Porcelli: The Other Side of Education (2/16)


Education & Black History Month

By Mike Porcelli

Although celebrated for the past five decades, few people realize Black History Month had its origins in education a hundred years ago.

The renowned Black historian, Carter G. Woodson is regarded as the Father of Black History in America. After decades researching the education of early 20th century descendants of enslaved people, in 1933 he wrote his revolutionary book, “The Miseducation of the Negro,” where he proposed that the inferior position of those then referred to as “Negros,” resulted from inadequate education.

Woodson wrote how educational opportunities determined the life people create for themselves, and believed one’s ability to make a living, care for a family and contribute to community are determined by their education alternatives available, and how well one made use of those options. All themes are repeatedly stressed here each week.

Woodson argued that contemporary Black vocational schools erroneously assumed that their students just needed to, “absorb a certain set of information and develop a predetermined set of technical abilities,” and they didn’t care about, “understanding their students’ needs or developing their abilities.” This is a critical component of CTE programs and education in general today.

He lamented that, “a young Black man starting his work life as a janitor often dies in old age in the same position.” Surely, he would be pleased to see how his work made it possible for many Black janitors today, to go on to retire as CEOs of their companies.

Woodson continually repeats, “Critical and creative thinking can help Black people live more fulfilling lives. With education, the door of opportunity is wide open.” Certainly, he would be a supporter of current CTE programs.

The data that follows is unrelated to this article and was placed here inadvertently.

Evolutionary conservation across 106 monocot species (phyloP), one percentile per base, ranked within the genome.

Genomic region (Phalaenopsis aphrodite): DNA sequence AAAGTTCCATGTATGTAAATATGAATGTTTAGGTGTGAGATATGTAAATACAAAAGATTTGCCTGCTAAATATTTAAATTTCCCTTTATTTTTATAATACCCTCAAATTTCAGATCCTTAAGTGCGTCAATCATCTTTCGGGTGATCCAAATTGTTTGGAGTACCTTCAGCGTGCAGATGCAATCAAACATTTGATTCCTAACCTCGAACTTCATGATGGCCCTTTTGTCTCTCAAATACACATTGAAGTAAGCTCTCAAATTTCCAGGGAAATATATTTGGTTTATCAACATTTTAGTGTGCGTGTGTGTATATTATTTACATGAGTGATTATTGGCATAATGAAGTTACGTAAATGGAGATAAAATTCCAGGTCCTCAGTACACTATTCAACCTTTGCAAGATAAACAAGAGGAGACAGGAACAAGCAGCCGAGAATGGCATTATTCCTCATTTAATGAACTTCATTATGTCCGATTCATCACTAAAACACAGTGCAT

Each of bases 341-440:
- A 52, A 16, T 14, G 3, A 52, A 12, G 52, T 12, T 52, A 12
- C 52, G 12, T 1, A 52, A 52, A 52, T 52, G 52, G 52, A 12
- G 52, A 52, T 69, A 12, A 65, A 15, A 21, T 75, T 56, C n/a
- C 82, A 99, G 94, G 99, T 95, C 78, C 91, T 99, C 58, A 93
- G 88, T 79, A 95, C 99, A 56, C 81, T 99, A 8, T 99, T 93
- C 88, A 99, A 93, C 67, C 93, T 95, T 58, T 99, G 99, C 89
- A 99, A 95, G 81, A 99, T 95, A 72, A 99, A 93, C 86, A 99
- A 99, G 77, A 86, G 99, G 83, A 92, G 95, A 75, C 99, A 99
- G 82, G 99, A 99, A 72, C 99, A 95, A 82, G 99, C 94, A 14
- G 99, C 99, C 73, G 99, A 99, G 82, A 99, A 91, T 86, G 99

Today, CTE offers the best option for career success for many Americans who have the aptitude and ability for the trades. It must be made available for future generations of skilled Black trade workers to continue their trade legacy. More can be learned about Black tradesmen at sites like this: https://blacktradesmen.us/      

As we close out Black History Month, note the words of Dr. Martin Luther King, Jr., who said, “Education must enable a man to become more efficient, to achieve with increasing facility the legitimate goals of his life – education must also train one for quick, resolute and effective thinking.” That’s the core of CTE, and the reason Dr. King would be a leading supporter today.

In a 1948 critique of education, he said, “I often wonder whether or not education is fulfilling its purpose. A great majority of the so-called educated people do not think logically and scientifically.” He continued, “The function of education is to teach one to think intensively and to think critically. Intelligence plus character – that is the goal of true education.”

There is no doubt that today Woodson and King would both be strong advocates of CTE programs for students of every race.

Let us all live up to their dreams!

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